Few aspects of networking have experienced as much change in recent years as the network firewall. Once considered a desktop security device, then embraced as the cadre of gateway security for businesses of all sizes, the firewall has lost its “place”. Don’t get me wrong, I’m not belittling the importance of the network firewall – in fact, my intention is quite the opposite!
Today Cisco made an announcement that supports the notion that the network firewall is more important than ever. But where does it belong? Marketers and IT professionals, alike, are all guilty of using the silly “brick wall” graphic in all our presentations. I’ve done it myself more times than I can count – right there, between the network edge and the DMZ. After all, that’s where it has traditionally lived, right?
The problem is that with the advent of cloud computing, virtualization, and the ability to gain anytime/anywhere access to data from a wide range of devices, it’s hard to tell where the network begins and where it ends these days. And if we can’t find the network edge, where do we place the firewall? How do we protect our network assets from the deluge of Internet-borne threats? Read More »
Tags: Borderless Networks, firewall, security
At Cisco, we are fortunate to be at the vanguard of many exciting developments in networking and IT technology. Borderless Networks — where we connect anyone, anywhere, any device, and enable voice, video, and data — is a prime example. Enabling secure access to the cloud, powering SaaS for the enterprise, and helping IT successfully cope with the consumerization of enterprise IT are core elements of this effort.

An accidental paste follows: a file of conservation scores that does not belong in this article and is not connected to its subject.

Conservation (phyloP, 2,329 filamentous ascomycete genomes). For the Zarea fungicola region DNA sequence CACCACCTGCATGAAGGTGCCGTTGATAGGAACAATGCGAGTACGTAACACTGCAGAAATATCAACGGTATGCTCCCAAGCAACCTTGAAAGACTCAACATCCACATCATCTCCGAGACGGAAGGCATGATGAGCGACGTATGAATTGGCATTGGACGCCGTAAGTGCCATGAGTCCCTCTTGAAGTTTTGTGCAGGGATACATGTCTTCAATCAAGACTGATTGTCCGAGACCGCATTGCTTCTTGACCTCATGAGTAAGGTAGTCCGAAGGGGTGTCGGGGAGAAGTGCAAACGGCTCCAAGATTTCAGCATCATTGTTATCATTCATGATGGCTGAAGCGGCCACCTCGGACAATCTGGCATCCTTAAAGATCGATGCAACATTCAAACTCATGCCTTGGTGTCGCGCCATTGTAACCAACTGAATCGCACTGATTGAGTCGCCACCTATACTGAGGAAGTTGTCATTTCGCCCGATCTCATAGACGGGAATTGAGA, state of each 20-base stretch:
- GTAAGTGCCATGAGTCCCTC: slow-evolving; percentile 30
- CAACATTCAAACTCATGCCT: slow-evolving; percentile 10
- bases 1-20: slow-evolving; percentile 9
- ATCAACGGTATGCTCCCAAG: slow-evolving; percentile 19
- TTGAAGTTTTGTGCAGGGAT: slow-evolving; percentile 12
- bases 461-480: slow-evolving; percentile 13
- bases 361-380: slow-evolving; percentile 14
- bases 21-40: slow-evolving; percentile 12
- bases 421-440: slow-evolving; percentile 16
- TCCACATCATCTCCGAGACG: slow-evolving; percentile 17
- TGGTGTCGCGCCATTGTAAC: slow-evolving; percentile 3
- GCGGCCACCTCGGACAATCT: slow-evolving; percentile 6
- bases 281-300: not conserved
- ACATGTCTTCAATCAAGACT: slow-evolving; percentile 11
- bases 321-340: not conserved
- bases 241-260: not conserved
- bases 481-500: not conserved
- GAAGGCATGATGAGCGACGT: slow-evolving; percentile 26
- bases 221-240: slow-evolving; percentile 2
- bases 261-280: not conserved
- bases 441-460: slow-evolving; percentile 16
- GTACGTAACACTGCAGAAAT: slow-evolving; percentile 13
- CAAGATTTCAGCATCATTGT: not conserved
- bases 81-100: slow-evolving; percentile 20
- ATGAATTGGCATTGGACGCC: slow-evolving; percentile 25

Trends can sometimes run in surprising directions. While the white hat side of the house is enabling services and applications (Salesforce.com), and even core IT functions such as email and office productivity (Google Docs) are available in hosted or web delivered forms, the black hat side of the house is also not letting technology pass them by. For instance, take IMDDOS, a Chinese company with a name that should perhaps be read “I’m DDoS.”
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Tags: dos, malware, security
Haystack was supposed to be a revolutionary tool in the cause of freedom. Billed as a sort of steganographic communications tool for censored Iranians, the software hurtled to popularity in the media. But last week, it seems to have fallen quickly out of favor. Code that was not made generally available was reviewed by Jacob Applebaum, who was frank in his assessment. Applebaum is well-positioned to offer an expert opinion here, as he works for the Tor Project, which has significant experience designing software to anonymize network traffic. In the wake of Haystack’s trouble, I’m reminded of how our fragile psychologies fall victim to trusting things that we should not.
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Tags: data theft, security, social media, spam
Starting this morning—Monday, September 27, at 10am GMT—cyber criminals sent spam email messages targeting users of the LinkedIn social media community. This is the largest such attack known to date.
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Tags: cloud, diaspora, security, social media, trust
Today we announced our regularly scheduled, semiannual (that’s twice a year, not every other year) group of Cisco IOS Security Advisories, otherwise known as our “Cisco IOS Security Advisory Bundle.” Security Advisories are disclosed by the Cisco Product Security Incident Response Team (PSIRT) in response to vulnerabilities that have been discovered and/or reported, either internally or externally, in Cisco products. The term “bundle” was chosen since we now disclose a group of IOS-related Security Advisories at one time, as opposed to releasing advisories individually whenever they are ready for prime time. This one-at-a-time approach is what we had used for years until, back in March 2008, we decided to take the “bundle” approach, similar to Microsoft’s monthly “Microsoft Tuesday” event, which occurs on the second Tuesday of every month.
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Tags: IOS, security, vulnerability